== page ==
Small four-door cars aren’t exactly flavour-of-the-month in the current Australian new car market, but this newcomer offers solid value, and good dynamic balance in a premium compact package. It’s aimed at a niche within a niche, but for seekers of sleek, inner-city-sized four-door luxury, the 2 Series Gran Coupe has a lot to offer. 

Note: CarsGuide attended this event as a guest of the manufacturer, with travel and meals provided.

Design

BMW 1 series8/10

You can count me among those who aren't fans of the 1 Series' version of BMW’s 'kidney' grille. It’s not just out of proportion, but arguably, misplaced.

In fact, it just spoils the front end, although I'm also not a fan of the bumper's 'smiling' centre air intake.

But, thankfully, that’s where my unfavourable opinion ends, as the angular headlights and hexagonal DRLs look the part, while the 128ti's red-trimmed side air intakes bring a sense of occasion.

And you better be a big fan of red trim, as the 128ti liberally applies it around the side, where the brake calipers have some presence behind the attractive 18-inch Y-spoke alloy wheels. And don’t forget the side skirt insert and 'ti' decal!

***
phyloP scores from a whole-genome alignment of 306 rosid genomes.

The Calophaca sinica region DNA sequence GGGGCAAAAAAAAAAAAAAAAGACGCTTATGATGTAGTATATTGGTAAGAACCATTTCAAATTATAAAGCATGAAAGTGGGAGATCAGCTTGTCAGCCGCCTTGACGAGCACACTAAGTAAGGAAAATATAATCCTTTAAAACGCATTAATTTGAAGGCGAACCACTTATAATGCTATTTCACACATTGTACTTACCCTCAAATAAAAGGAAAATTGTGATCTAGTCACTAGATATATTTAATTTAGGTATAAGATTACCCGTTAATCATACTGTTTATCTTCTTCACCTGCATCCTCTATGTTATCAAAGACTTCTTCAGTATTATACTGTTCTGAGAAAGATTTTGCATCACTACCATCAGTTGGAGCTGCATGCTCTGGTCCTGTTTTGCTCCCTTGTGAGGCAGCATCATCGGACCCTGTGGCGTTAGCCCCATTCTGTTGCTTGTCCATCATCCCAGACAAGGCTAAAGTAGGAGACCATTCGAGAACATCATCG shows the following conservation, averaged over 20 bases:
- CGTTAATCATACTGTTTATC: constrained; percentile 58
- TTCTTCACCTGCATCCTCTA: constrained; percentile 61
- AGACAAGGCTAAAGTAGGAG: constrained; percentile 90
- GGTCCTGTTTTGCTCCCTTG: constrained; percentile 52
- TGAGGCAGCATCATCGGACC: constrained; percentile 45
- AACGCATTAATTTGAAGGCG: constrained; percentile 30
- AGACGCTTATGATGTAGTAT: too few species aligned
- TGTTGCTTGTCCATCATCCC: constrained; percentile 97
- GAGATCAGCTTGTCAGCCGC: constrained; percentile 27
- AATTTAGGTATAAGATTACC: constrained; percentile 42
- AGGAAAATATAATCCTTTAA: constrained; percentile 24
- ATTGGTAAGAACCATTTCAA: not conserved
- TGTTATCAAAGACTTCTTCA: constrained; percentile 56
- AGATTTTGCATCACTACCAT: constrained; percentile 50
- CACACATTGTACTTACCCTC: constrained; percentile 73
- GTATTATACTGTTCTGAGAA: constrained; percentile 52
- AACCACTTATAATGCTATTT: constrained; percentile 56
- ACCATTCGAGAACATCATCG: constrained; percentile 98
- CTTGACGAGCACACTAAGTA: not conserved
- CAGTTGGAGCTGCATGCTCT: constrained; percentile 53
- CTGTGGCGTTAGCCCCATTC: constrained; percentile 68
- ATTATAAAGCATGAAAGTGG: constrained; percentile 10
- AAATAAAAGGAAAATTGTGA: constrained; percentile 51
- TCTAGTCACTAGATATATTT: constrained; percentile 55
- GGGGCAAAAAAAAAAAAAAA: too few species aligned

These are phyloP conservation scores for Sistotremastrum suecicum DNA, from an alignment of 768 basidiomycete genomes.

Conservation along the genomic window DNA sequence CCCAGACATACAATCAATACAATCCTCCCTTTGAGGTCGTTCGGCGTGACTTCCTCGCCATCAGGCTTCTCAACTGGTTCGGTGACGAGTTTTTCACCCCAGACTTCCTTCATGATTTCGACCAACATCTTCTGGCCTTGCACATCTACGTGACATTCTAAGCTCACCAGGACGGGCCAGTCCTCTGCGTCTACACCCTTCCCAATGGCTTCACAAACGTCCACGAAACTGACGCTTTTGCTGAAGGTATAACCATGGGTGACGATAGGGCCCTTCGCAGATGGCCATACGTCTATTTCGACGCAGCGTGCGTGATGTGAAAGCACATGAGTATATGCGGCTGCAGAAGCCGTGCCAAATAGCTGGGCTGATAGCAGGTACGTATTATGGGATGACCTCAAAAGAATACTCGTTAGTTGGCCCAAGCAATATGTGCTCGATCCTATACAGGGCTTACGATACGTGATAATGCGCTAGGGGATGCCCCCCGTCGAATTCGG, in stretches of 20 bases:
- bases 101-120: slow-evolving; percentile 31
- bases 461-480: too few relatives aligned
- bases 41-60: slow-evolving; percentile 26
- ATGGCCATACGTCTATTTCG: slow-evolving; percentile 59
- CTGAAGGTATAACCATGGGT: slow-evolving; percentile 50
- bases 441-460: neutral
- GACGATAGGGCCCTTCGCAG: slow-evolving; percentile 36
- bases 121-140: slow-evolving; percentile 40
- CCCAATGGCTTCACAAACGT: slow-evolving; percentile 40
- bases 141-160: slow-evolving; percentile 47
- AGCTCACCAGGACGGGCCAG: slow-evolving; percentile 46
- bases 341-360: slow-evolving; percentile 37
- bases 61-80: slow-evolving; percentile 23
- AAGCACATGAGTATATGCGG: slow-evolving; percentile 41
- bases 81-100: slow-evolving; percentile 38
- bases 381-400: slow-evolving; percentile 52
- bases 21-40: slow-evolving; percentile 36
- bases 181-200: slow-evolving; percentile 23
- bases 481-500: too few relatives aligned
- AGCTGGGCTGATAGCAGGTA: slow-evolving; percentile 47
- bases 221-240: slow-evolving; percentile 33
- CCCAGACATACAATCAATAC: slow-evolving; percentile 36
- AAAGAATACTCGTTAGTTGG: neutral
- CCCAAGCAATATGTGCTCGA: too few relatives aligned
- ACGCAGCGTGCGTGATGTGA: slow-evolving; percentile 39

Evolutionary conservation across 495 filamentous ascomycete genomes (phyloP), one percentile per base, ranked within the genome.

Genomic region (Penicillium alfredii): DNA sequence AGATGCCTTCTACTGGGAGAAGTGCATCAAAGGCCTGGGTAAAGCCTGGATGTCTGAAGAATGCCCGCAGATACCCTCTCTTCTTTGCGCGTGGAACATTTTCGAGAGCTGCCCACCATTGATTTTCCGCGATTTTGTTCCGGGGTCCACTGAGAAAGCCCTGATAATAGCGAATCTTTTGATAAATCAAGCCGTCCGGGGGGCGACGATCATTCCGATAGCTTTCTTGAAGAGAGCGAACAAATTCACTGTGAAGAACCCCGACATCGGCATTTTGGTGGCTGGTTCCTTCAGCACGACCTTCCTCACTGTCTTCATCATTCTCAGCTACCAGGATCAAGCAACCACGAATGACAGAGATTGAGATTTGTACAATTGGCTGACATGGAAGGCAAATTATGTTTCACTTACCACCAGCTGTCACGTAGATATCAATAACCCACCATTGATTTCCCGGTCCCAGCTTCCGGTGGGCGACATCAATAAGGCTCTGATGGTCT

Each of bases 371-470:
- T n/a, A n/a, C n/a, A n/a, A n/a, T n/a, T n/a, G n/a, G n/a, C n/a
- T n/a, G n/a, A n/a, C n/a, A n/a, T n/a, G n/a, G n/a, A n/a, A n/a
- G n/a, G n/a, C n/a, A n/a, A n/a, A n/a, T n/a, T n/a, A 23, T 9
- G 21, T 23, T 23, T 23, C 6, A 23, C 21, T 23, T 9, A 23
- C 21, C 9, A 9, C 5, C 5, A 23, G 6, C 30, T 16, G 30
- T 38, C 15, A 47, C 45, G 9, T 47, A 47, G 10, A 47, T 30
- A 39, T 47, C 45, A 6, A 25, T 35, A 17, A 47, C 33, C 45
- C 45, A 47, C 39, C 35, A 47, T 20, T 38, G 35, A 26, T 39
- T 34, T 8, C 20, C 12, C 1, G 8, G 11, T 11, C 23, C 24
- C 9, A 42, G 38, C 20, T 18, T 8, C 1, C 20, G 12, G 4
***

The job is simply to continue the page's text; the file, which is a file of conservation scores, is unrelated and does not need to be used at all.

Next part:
At the rear, aside from the obligatory '128ti' badge and the relatively subtle red-trimmed side air intakes, there isn’t much to separate the 128ti from a garden variety 1 Series, but that’s no bad thing as it's its best angle.

The sporty rear spoiler, sleek tail-lights, stupendous diffuser insert and scintillating dual exhaust tailpipes are gorgeous. And the 128ti is attractive in profile, thanks to its appealing silhouette and smoothly sculpted lines.

Inside, the 128ti stands out from the 1 Series crowd with the red stitching applied to the steering wheel, seats, armrests and dashboard, while the floor mats have – you guessed it – red piping.

The most interesting design flourish, though, is the red-stitched ti logo on the centre armrest. That's one way to make a statement, and it all combines to make the 128ti feel special.

And being a 1 Series is a leg-up in the first place, as high-quality materials are used throughout, in concert with a simple but effective design.

Mercifully, the centre stack features physical climate and audio controls, while the centre console has an appropriately sized gear selector and a rotary dial to control the multimedia system.

That's right, the 128ti has multiple input methods aside from the 10.25-inch central touchscreen and voice control, making it a relative breeze to operate, especially with Apple CarPlay and Android Auto support of the wireless variety.

That said, there's plenty of room for improvement for the 128ti's 10.25-inch digital instrument cluster, which lacks the breadth of functionality of its competitors.